We're speaking this weekend on God's Sovereignty- this song has meant a lot to me in understanding God's sovereign hand in my life and how he has brought redemption. Check out these lyrics- I pray they move your soul as you consider God's faithfulness and sovereignty in your life.
You know my every need, You see my poverty
You are enough for me, Jesus
You gave the blind their sight, You raised the dead to life
You've done the same for me, Jesus
You are loving, You are wise there is nothing in my life You cannot revive
You are loving, You are wise there is nothing too hard for our God
Your Word inside of me, my strength my everything
My hope will always be, Jesus
Your breath inside my lungs, You're worthy of my trust
You will forever be, Jesus
Nothing is wasted You work all things for good
Nothing is wasted Your promise remains, forever You reign
In the last month now, we've been putting entire services online. Check one out here.
I love watching entire services- admittedly, because I learn and it gives me ideas. Seeing how songs work, worship leader transitions (we've all experienced-and I've even led-awkward transitions that are like an old John Deere tractor trying to downshift).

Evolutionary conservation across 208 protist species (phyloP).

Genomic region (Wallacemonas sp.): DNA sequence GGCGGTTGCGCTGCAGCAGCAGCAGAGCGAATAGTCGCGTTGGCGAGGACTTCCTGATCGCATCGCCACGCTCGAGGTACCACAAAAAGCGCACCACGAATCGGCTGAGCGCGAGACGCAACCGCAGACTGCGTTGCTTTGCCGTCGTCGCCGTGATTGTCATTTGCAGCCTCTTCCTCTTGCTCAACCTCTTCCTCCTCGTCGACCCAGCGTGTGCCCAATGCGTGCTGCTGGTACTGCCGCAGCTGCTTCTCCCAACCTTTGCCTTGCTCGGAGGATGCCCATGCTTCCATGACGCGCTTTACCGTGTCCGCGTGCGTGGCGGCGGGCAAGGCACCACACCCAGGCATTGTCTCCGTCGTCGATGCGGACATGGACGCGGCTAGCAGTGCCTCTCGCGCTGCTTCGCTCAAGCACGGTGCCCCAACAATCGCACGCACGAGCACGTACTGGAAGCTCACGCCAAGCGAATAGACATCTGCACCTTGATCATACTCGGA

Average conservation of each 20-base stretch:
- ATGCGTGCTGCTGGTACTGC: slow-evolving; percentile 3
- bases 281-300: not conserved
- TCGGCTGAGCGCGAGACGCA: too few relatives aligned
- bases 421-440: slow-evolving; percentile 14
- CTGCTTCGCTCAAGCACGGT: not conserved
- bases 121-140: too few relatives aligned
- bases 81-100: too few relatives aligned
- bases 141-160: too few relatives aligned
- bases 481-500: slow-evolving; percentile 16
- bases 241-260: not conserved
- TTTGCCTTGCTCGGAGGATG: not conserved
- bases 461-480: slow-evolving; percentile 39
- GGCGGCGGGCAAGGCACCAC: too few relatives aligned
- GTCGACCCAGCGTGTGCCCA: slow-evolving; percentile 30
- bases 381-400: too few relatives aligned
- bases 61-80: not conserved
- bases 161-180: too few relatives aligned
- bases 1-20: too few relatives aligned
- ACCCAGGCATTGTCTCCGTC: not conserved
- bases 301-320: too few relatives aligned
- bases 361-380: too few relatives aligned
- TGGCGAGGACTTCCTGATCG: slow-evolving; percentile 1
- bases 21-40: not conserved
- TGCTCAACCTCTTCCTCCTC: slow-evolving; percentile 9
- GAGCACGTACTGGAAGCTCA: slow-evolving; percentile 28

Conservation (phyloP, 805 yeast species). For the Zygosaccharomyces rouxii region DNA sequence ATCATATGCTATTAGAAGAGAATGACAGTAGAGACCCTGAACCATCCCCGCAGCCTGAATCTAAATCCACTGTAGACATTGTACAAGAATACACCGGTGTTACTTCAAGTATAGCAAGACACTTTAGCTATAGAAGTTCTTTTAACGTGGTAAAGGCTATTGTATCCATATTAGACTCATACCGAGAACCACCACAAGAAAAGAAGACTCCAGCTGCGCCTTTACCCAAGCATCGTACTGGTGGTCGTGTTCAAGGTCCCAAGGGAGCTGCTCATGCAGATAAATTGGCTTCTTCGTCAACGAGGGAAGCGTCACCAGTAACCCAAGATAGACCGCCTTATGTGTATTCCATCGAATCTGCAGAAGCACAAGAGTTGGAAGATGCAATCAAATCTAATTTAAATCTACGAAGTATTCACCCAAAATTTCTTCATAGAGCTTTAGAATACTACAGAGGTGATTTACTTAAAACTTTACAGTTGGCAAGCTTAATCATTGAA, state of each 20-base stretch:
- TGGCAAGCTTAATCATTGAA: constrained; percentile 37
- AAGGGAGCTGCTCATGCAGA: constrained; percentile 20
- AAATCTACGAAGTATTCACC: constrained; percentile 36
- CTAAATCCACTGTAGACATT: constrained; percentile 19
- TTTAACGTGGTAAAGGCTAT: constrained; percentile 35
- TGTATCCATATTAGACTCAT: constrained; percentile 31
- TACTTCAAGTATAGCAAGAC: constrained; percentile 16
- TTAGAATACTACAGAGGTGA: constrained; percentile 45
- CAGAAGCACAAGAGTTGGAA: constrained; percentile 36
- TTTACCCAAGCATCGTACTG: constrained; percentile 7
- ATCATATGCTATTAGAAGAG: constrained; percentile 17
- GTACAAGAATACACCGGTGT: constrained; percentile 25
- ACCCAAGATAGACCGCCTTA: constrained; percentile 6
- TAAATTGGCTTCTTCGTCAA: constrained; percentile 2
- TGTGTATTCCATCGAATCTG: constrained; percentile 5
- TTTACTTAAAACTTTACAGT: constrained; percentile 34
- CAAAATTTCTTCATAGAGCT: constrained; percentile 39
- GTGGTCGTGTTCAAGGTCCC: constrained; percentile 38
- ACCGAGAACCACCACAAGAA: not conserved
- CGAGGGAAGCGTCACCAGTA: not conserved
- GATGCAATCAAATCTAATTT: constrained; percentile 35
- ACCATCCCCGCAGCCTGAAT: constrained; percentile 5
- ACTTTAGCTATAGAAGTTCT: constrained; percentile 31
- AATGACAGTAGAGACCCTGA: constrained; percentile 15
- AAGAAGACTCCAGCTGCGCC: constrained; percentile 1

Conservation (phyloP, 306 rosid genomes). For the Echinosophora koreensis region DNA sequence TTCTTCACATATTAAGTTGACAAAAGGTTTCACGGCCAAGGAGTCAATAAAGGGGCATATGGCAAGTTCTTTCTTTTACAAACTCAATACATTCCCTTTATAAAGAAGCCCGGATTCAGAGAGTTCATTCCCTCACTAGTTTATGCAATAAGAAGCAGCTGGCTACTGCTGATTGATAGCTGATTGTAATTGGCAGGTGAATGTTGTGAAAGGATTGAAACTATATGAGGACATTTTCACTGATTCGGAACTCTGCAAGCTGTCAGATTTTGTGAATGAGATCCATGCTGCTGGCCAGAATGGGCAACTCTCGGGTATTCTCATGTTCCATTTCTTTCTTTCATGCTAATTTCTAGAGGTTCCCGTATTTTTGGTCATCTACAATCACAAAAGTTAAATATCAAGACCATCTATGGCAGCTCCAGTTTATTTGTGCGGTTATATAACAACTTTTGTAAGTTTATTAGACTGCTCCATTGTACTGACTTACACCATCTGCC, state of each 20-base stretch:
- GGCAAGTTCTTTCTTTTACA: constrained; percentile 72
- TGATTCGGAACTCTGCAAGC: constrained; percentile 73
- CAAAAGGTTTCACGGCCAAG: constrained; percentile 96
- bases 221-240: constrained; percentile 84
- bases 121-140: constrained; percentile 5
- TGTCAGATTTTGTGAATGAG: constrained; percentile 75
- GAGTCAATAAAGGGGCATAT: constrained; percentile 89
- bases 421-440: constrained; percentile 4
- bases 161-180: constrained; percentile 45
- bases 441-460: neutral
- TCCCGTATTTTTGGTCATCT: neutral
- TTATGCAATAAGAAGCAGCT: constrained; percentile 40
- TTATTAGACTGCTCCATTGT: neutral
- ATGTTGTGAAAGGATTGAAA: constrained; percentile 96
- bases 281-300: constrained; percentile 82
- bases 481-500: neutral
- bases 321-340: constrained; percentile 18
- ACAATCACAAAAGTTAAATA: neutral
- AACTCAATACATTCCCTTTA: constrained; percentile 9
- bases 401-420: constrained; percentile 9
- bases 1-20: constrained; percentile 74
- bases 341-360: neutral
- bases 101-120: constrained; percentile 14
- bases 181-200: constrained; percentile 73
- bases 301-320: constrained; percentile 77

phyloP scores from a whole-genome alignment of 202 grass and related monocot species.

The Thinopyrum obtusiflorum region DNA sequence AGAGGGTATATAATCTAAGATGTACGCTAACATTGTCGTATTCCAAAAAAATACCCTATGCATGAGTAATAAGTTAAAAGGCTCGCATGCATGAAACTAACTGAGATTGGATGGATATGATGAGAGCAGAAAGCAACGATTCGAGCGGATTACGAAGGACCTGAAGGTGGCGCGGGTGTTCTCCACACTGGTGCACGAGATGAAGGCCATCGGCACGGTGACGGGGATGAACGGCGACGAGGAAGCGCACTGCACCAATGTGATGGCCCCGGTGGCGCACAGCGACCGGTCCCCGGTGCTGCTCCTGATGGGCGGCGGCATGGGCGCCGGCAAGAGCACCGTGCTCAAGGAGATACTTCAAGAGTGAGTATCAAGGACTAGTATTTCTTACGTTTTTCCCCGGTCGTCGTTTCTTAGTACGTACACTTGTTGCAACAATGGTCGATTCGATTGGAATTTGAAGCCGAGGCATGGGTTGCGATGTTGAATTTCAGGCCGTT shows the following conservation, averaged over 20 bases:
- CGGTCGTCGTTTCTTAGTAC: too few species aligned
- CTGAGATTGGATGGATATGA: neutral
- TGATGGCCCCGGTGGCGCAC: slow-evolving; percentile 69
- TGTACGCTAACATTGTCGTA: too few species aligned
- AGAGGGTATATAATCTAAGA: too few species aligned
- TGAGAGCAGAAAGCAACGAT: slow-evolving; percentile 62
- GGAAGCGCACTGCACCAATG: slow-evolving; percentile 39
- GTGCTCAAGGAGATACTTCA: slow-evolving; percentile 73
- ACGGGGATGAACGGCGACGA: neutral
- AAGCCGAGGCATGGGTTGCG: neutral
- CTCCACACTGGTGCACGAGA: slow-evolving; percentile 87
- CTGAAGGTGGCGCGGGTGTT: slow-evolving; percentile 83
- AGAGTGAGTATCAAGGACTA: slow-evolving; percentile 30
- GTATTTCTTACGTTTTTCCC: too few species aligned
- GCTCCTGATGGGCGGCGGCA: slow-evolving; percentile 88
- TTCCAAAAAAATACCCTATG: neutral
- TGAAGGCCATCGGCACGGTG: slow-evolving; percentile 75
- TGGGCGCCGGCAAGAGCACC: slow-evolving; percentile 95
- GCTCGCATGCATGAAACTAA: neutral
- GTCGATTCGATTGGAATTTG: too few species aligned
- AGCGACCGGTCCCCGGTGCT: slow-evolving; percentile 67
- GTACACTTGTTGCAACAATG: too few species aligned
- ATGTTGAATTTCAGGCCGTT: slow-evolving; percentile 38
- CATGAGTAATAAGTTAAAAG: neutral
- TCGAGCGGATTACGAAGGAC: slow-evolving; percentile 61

We wanted to start posting our services, not because we think a lot of ourselves, that's not the heart behind it- God's ruining in my heart the desire to be successful- but to bless the church, encourage other churches, and benefit our own team.
I saw on FB today a young lady in our church who's sick write- "I'm bummed to miss church today because I'm sick, but thanks to the staff at WR I can watch the whole service online). We've also had several requests to start doing this in the last year. I love that we get to serve our people- that in itself is enough to do this- it's what we're about!
We've had a few other churches bring teams to learn from our production teams and band- I'm kind of humbled by this, I'm certainly nothing special- although my team is- but I know how much I've benefited by watching others. I think I've taken a tour with the Elevation guys like 4 times now. Asking questions, watching from a distance weekly- it's so helpful. I've got a real heart to invest in young guys who are learning. However we can help, I'd love to.